Edited By Andy Cohen

Third-Quarter Industry Revenues Fall

ASI’s third-quarter industry sales report, released in the middle of October, shows a 1.56% year-over-year decline, translating into a net decrease of $79 million in ad specialty sales versus the same quarter one year ago. The figure stands in contrast to the 3.7% growth reported for Q2. And yet, despite the bad news, there was mild relief that the decline could have actually been worse. “A lot of other people,” says Halo/Lee Wayne (asi/356000) CEO Marc Simon, “are talking about being down 10%, 12%, 15%. … If [a 1.56% decline] proves to be accurate, that would be a very good result for the industry.”

No surprise what the culprit is, as the overall U.S. economy also contracted in the third quarter. The United States Commerce Department reported in late October that the gross domestic product – the broadest measure of economic health – fell at an annual rate of .3% in the third quarter. “All indications are the economy will be down a fair amount, and we should expect to experience some falloff as a result,” says Simon, whose company, a Counselor Top 40 distributor, reported Q3 results that remained essentially flat if mergers and acquisitions are excluded.

Gregg Emmer, vice president and CMO of Kaeser & Blair (asi/238600), another Top 40 distributor, says end-users will curtail spending during tough times and try to “save their way to prosperity, which is impossible to do but still tried by many.”

Distributors also claim that the effects of the pharmaceutical industry’s new self-imposed regulations are beginning to be felt. Greg Muzzillo, founder and co-CEO of Top 40 distributor Proforma (asi/300094), estimates the industry’s hang-ups are more than 90% economy and the rest the beginning of a pharma slump. Adds Emmer, “The psychological impact of an industry dropping what we do had a greater effect. Other businesses and government agencies are likely to follow.”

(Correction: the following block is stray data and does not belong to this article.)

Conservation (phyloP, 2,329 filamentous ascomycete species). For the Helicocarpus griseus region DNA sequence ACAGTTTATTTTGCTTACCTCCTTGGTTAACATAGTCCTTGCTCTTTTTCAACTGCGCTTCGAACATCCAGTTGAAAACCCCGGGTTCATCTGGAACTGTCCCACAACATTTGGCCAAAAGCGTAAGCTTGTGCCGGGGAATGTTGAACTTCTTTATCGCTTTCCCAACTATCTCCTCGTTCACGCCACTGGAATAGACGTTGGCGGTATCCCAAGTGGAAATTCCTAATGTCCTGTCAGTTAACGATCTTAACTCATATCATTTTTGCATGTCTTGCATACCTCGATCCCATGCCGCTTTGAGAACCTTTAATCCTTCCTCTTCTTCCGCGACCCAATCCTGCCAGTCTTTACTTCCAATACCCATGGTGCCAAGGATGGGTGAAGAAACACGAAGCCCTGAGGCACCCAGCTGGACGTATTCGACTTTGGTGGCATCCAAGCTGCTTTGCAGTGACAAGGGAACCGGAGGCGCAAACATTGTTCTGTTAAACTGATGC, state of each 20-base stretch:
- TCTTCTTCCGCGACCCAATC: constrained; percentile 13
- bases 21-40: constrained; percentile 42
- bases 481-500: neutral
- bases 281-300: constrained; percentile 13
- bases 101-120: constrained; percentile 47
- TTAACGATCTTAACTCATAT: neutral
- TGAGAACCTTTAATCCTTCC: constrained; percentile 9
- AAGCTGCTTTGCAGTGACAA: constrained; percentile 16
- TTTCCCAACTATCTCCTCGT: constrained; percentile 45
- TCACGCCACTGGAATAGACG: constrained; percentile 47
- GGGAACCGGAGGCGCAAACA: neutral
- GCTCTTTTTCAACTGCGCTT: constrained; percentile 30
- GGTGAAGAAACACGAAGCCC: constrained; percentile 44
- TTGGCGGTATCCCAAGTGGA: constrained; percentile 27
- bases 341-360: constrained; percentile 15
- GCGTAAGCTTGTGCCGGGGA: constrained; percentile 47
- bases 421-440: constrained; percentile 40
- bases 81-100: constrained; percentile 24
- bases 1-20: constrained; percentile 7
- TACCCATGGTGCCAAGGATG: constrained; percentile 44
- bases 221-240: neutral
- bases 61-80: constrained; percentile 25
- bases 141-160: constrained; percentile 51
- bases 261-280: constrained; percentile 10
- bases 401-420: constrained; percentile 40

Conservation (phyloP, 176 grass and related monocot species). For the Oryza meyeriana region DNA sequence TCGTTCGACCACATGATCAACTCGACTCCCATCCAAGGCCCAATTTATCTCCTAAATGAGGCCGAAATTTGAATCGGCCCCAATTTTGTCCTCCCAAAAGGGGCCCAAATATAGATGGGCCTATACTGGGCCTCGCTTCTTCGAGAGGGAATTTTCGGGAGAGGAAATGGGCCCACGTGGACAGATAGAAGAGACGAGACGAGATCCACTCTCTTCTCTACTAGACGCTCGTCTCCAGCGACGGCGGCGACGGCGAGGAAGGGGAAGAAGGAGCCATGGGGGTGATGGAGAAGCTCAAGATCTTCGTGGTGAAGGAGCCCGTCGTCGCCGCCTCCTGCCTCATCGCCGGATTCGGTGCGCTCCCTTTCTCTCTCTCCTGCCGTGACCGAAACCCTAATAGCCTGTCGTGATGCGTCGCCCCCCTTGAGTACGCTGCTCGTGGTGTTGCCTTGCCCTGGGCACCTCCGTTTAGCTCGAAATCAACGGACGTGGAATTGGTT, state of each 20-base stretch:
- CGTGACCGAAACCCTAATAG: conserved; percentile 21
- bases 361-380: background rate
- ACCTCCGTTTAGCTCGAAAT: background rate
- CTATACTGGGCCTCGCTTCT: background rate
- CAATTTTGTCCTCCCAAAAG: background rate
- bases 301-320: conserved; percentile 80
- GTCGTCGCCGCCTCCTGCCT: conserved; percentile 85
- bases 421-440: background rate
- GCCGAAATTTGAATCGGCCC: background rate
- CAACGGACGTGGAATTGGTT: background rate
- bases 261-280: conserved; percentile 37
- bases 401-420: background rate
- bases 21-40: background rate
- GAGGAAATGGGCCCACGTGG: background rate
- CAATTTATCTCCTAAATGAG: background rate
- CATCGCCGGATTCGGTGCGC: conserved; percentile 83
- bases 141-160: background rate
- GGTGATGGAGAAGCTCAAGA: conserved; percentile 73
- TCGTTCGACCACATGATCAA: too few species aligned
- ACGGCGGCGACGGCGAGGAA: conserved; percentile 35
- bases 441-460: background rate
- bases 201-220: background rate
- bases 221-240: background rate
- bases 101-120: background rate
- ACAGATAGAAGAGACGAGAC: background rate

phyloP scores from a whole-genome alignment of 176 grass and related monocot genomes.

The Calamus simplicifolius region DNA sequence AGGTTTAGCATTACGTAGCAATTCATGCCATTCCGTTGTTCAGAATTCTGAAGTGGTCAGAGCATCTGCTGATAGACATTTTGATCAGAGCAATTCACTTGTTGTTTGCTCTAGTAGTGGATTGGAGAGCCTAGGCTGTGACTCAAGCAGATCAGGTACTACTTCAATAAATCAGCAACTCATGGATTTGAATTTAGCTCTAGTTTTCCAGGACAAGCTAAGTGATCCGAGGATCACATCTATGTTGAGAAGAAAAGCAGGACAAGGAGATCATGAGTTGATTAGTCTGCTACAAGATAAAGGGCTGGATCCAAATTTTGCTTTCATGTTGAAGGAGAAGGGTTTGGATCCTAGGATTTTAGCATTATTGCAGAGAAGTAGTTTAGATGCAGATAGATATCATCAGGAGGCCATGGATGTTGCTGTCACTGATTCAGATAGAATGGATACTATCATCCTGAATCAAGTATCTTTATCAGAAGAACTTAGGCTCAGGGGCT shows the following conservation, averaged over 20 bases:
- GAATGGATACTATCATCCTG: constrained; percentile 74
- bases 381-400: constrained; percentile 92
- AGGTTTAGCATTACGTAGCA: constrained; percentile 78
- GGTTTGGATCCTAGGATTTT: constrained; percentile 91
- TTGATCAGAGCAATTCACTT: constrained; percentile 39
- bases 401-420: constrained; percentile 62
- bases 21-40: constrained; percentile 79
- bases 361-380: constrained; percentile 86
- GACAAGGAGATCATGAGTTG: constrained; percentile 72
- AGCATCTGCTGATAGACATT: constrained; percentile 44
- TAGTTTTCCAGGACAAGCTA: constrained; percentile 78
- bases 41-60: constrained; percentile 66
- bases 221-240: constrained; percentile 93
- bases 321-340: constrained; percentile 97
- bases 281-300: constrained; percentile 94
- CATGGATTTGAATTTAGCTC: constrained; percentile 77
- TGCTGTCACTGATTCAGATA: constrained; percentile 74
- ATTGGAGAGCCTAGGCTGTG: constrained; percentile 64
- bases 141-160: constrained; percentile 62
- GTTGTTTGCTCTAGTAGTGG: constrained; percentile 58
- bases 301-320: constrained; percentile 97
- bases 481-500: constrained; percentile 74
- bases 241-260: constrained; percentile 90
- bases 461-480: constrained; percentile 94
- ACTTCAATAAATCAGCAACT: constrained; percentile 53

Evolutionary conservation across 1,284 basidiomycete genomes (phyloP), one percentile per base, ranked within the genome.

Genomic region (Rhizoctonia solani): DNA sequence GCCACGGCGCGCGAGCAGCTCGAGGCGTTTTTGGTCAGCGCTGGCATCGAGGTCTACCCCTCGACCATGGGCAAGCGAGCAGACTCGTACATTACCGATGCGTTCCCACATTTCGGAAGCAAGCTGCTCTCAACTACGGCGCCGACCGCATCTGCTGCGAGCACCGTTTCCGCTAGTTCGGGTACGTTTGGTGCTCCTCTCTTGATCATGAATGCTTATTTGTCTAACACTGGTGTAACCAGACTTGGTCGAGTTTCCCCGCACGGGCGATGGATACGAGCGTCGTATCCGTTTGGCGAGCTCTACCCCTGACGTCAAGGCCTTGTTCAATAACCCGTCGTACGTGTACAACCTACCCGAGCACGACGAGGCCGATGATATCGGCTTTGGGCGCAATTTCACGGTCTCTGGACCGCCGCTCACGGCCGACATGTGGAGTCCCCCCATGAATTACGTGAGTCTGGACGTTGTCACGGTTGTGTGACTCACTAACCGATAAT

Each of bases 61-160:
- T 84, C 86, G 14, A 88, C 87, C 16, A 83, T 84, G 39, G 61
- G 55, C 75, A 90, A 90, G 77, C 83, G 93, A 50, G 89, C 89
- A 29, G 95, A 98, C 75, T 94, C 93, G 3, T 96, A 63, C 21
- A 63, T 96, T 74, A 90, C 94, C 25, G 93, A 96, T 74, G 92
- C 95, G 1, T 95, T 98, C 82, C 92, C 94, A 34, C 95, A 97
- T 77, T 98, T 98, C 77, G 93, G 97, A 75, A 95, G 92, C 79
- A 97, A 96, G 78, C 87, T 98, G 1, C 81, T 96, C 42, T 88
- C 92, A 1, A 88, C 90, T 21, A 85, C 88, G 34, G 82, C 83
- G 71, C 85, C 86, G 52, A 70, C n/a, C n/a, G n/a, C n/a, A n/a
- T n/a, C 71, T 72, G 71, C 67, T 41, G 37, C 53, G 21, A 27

The third-quarter revenue survey, though, shows that not all companies are down. The number of companies reporting a quarterly increase has stabilized at 40% (a mere 1% fall) after dropping more than 5% in four consecutive quarters. Kaeser & Blair is up 4% for the quarter. Proforma also reports Q3 growth, which Muzzillo attributes to the strength of the print business his members offer in addition to ad specialties. “We’re helping our franchise owners to ask for that print business at the same time they’re asking for the promotional product business,” he says. “And they’re seeing their sales grow through these difficult economic times as a result.”

Many, however, are not bullish on their fourth-quarter expectations. ASI’s survey revealed that merely 27% of distributors feel their sales will be higher next quarter compared to 2007. “I see companies scaling back big-time on gift giving,” forecasts Muzzillo.

And the fallout could deepen if the economy continues to flounder. “If we see an unfriendly stance towards business in the next administration,” says Emmer, “and increased tax burden for those that own and operate businesses in this industry, we will see this downturn persist for a while.” – CJM

Will Hiring Freezes Chill Industry Companies?

Hiring freezes have become a cold reality among manufacturing and service industries, according to a recent report put out by the Society for Human Resource Management (SHRM). Hiring in the service sector slumped 20.3% in October, while manufacturing slipped 17.8%, according to the survey – “Leading Indicators of National Employment Survey” (LINE) – of 1,000 companies.

“The signs of a slowdown were already emerging well before the credit meltdown and subsequent Wall Street bailout,” says Jennifer Schramm, manager of workplace trends and forecasting at SHRM. “Similar to data from the U.S. Bureau of Labor Statistics, which found that the hires rate has been trending down since August 2006, SHRM’s employment expectations index tracked a similar trajectory.”

Beginning this spring, SHRM is projecting the lowest hiring expectations recorded since the LINE survey was created in 2004.